How does JP Morgan respond to a crisis?

By Felix Salmon
January 16, 2013

If you have a bit of time today, the official JP Morgan post mortem on the London Whale affair is well worth reading. The whole thing is 132 pages long, although the executive summary — which is very clearly written — is only 17 pages.

One thing the report certainly does is reinforce my conviction that you can’t hedge tail risk. The losses all took place in something called the Synthetic Credit Portfolio, which was described as a “Tail Risk Book” — something designed to make money “when the market environment moves more than three standard deviations from the mean based on predictions from a normal distribution of historical prices”. In other words, JP Morgan is well aware that market moves are not normally distributed, and therefore it has a whole derivatives book in place to protect itself against inevitable unexpected events.

The whole point about tail risk, however (a/k/a “black swans”) is that you can’t anticipate exactly what it’s going to look like before you see it. In this case, the biggest tail event was the publication of stories, in the WSJ and Bloomberg, talking about JP Morgan’s positions. Those stories had a massive effect on the mark-to-market valuation of JP Morgan’s positions At the beginning of the first trading day after the stories appeared, it looked as though JP Morgan might be facing a one-day loss of $700 million; in the event, the final official number was $412 million. Ina Drew, the person in charge of the portfolio, sent an email to JP Morgan’s CEO and CFO, in which she observed that the move was “an eight-standard-deviation event”.

The report doesn’t say how many eight-sigma events the CIO has ever seen: my guess is that this is the only one. But here’s an idea of how crazy eight-sigma events are: under a normal distribution, they’re meant to happen with a probability of roughly one in 800 trillion. The universe, by contrast, is roughly 5 trillion days old: you could run the universe a hundred times, under a normal distribution, and still never see an eight-sigma event. If anything was a black swan, this was a black swan. And it didn’t help JP Morgan’s “tail risk book” one bit. Quite the opposite.

Another thing the report does is show just how difficult it is for any large organization to actually implement what managers want. At JP Morgan, for instance — where the CEO has an unusually large degree of power and knowledge of what is going on — the whole firm was meant to be reducing its “risk-weighted assets”, or RWA, since the higher a bank’s RWA, the more capital it needs under Basel III. And yet somehow, by the time this directive trickled down to the London Whale, it had been watered down and misinterpreted to the point at which the office’s RWA actually went up — substantially — rather than down.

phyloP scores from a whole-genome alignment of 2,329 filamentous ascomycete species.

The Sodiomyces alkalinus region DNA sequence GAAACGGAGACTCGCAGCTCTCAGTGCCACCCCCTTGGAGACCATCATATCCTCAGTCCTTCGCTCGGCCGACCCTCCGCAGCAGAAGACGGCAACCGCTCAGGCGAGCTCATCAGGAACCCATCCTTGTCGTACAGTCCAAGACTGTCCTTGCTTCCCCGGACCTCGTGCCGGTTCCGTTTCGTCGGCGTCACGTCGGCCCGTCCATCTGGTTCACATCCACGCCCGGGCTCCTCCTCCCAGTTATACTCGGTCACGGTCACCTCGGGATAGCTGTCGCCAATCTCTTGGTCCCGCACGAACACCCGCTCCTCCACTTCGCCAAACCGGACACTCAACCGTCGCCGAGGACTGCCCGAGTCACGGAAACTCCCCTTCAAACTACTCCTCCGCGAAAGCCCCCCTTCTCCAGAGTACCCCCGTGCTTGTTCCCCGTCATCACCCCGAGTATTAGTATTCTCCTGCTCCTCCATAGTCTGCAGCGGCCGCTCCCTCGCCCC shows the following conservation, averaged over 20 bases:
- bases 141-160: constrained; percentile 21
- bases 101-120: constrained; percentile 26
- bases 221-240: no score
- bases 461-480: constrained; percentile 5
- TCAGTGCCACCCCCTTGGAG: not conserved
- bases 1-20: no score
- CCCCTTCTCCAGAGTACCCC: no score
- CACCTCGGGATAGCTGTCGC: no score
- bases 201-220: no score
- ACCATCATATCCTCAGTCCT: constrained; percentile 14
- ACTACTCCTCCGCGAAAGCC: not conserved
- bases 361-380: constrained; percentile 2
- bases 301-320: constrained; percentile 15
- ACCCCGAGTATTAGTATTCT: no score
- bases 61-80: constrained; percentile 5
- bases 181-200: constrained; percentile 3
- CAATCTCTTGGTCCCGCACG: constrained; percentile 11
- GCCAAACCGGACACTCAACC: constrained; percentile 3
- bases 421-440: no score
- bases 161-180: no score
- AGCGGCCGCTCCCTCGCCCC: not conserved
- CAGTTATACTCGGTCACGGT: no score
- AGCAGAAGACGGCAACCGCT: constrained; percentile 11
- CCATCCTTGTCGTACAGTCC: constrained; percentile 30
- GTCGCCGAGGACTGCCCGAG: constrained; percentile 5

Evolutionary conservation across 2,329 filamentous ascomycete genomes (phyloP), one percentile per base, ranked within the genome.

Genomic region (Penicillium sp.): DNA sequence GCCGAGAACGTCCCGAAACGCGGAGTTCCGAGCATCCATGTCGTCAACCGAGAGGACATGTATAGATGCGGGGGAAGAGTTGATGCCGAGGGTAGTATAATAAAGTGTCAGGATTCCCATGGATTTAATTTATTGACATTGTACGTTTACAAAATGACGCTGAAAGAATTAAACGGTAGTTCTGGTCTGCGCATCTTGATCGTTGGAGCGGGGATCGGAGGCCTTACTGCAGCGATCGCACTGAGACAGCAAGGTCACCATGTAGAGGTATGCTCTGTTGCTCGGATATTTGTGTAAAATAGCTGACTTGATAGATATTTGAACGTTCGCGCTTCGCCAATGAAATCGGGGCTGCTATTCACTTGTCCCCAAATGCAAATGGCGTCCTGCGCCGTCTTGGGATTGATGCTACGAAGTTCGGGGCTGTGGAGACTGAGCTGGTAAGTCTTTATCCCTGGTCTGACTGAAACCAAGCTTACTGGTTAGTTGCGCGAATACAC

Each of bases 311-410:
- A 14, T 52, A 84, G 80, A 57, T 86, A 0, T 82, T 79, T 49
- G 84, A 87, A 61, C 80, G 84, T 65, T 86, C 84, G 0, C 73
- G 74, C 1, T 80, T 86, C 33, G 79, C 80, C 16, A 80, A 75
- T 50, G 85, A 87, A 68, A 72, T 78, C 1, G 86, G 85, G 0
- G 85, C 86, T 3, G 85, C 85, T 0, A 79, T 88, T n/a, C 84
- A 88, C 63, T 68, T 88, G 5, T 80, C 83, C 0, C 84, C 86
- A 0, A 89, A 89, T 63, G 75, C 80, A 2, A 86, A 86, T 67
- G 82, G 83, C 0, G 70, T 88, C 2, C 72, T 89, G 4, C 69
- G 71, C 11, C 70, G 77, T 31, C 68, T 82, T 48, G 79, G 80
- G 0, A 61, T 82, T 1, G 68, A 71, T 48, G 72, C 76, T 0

What’s more, there’s a constant theme running through the report of managers being told what they want to hear, rather than the truth, especially with regard to substantial losses. When those appear, no one wants to tell Ina Drew about them; instead, the traders do everything they can to try to either fudge the numbers or attempt to trade their way out of the position.

Interestingly, one way that numbers were fudged was to use the favorite tool of quants around the world, the Monte Carlo analysis. After the Bloomberg and WSJ stories appeared, for instance, one trader drew up an analysis of just how bad the position could get. He modeled nine extreme event like a “bond market crash” or a “Middle East shock”, and found that in six of them, the portfolio lost money, with the losses ranging from $350 million to $750 million. This analysis did not go down well:

This trader sent his loss estimates to the other on April 7. According to the trader who prepared the loss estimates, the other trader responded that he had just had a discussion with Ms. Drew and another senior team member, and that he (the latter trader) wanted to see a different analysis. Specifically, he informed the trader who had generated the estimates that he had too many negative scenarios in his initial work, and that he was going to scare Ms. Drew if he said they could lose more than $200 or $300 million. He therefore directed that trader to run a so- called “Monte Carlo” simulation to determine the potential losses for the second quarter. A Monte Carlo simulation involves running a portfolio through a series of scenarios and averaging the results. The trader who had generated the estimates did not believe the Monte Carlo simulation was a meaningful stress analysis because it included some scenarios in which the Synthetic Credit Portfolio would make money which, when averaged together with the scenarios in which it lost money, would result in an estimate that was relatively close to zero. He performed the requested analysis, however, and sent the results to the other trader in a series of written presentations over the course of the weekend. This work was the basis for a second-quarter loss estimate of -$150 million to +$250 million provided to senior Firm management.